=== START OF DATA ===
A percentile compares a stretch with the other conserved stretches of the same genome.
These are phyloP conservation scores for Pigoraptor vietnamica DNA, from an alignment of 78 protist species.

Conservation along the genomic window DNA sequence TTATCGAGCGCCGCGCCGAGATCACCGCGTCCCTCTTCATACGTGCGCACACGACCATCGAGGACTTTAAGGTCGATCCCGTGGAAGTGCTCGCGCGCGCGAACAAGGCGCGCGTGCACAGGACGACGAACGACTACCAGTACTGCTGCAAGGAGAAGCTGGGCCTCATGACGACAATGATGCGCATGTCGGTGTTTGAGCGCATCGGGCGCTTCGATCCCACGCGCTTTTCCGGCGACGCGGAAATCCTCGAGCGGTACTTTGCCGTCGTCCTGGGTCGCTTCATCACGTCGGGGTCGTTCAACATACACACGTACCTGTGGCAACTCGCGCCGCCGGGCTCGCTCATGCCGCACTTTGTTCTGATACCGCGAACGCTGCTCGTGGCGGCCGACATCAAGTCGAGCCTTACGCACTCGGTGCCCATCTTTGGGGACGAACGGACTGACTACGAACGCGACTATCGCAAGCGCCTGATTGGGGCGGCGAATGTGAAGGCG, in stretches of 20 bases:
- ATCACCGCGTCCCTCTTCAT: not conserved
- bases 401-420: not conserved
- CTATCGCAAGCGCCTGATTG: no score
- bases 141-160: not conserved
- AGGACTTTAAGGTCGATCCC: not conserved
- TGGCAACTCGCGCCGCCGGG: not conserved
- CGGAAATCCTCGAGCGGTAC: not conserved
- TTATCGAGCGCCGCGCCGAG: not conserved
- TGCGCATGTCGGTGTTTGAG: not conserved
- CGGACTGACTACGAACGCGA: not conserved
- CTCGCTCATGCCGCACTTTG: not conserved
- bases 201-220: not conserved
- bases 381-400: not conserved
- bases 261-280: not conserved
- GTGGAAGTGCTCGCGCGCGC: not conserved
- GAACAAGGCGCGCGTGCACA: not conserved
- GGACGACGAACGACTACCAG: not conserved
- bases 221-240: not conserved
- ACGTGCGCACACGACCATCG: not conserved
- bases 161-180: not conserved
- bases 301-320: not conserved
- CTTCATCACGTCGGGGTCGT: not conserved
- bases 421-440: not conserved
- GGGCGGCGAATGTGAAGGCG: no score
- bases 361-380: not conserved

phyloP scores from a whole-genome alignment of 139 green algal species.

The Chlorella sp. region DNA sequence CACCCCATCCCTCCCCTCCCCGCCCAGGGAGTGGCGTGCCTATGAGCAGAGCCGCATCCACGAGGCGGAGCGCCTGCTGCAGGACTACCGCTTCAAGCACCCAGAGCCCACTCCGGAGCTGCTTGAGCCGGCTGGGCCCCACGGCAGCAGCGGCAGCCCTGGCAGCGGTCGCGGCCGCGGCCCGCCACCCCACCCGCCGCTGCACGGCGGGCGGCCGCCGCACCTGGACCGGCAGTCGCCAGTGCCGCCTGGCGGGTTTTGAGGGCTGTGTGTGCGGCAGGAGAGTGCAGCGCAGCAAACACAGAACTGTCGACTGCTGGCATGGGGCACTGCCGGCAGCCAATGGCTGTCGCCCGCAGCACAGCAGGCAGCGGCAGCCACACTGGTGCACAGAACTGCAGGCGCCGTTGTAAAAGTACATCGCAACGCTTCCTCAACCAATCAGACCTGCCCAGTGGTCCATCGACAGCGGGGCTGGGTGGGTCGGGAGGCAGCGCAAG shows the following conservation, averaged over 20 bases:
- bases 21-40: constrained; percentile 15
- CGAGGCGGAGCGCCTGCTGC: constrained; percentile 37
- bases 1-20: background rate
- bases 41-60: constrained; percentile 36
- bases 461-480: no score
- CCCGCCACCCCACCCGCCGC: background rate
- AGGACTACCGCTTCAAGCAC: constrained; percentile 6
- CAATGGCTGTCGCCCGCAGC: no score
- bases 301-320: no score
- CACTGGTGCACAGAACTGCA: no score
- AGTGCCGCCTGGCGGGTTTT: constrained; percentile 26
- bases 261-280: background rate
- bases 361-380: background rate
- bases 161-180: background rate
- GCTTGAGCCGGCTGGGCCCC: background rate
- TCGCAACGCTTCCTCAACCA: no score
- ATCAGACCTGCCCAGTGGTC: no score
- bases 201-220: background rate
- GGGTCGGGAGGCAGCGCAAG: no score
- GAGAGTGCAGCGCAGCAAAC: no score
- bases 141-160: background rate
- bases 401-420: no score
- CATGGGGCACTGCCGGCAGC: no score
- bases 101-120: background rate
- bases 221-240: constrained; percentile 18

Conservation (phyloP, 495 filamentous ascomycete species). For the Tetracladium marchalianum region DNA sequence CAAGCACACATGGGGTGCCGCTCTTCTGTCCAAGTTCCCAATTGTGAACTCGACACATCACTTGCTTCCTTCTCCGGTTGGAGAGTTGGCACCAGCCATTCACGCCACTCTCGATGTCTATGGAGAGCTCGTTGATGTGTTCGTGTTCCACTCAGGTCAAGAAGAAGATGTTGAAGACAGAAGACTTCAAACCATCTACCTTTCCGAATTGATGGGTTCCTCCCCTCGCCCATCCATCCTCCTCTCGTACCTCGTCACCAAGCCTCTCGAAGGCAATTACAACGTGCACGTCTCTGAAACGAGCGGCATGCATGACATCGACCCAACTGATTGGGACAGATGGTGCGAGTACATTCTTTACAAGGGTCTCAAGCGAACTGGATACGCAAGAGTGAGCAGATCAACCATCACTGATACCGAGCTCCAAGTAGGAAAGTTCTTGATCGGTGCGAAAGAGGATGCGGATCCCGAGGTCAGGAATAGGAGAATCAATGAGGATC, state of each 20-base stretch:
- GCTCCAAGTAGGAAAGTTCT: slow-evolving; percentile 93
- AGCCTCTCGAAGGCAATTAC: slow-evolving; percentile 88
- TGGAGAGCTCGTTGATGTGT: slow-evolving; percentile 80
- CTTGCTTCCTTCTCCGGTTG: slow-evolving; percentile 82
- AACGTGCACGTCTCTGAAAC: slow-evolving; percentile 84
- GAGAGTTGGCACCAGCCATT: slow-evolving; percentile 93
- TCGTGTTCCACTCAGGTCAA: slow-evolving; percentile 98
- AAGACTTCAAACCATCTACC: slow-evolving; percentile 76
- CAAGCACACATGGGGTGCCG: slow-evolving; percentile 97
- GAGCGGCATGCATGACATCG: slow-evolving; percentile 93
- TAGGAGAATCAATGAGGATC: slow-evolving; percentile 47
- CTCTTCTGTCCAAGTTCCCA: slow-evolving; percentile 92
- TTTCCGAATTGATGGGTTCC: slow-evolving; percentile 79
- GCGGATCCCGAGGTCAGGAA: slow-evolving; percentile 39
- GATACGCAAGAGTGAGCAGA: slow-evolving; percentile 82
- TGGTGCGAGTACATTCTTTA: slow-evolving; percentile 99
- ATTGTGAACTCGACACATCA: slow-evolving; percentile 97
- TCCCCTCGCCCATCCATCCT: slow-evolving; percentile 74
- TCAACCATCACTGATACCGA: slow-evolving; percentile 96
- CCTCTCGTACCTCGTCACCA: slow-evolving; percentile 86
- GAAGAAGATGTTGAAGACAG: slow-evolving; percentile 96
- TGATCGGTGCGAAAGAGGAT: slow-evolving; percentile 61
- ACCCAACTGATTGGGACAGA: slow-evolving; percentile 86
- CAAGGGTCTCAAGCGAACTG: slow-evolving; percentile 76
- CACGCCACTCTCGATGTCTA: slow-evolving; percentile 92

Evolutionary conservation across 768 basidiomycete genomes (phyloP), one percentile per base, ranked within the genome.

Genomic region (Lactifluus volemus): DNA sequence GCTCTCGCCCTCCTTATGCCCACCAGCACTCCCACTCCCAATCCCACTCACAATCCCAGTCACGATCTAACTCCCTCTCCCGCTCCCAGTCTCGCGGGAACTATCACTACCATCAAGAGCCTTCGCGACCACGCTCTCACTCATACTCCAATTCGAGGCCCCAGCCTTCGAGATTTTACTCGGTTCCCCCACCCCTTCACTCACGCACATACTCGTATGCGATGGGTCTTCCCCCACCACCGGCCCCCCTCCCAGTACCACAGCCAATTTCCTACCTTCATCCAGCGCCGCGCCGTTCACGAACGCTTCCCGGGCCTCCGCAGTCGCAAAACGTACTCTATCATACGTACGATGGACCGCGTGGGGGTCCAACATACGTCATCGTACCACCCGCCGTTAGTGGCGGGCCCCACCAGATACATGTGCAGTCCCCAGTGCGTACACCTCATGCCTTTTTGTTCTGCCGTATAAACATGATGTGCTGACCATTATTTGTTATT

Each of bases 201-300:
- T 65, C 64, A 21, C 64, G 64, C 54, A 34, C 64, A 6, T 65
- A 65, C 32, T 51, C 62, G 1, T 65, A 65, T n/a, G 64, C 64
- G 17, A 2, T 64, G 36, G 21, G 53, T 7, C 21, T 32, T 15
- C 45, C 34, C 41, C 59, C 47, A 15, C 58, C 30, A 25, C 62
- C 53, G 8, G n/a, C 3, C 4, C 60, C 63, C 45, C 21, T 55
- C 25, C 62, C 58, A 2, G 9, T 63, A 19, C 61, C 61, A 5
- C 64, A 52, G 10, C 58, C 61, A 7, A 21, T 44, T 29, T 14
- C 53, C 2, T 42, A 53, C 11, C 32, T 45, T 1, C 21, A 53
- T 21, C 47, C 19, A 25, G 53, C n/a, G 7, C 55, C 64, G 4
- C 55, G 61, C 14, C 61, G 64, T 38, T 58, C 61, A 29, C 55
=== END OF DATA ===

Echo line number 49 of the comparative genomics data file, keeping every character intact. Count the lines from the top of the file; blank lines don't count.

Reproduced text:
- GGGTCGGGAGGCAGCGCAAG: no score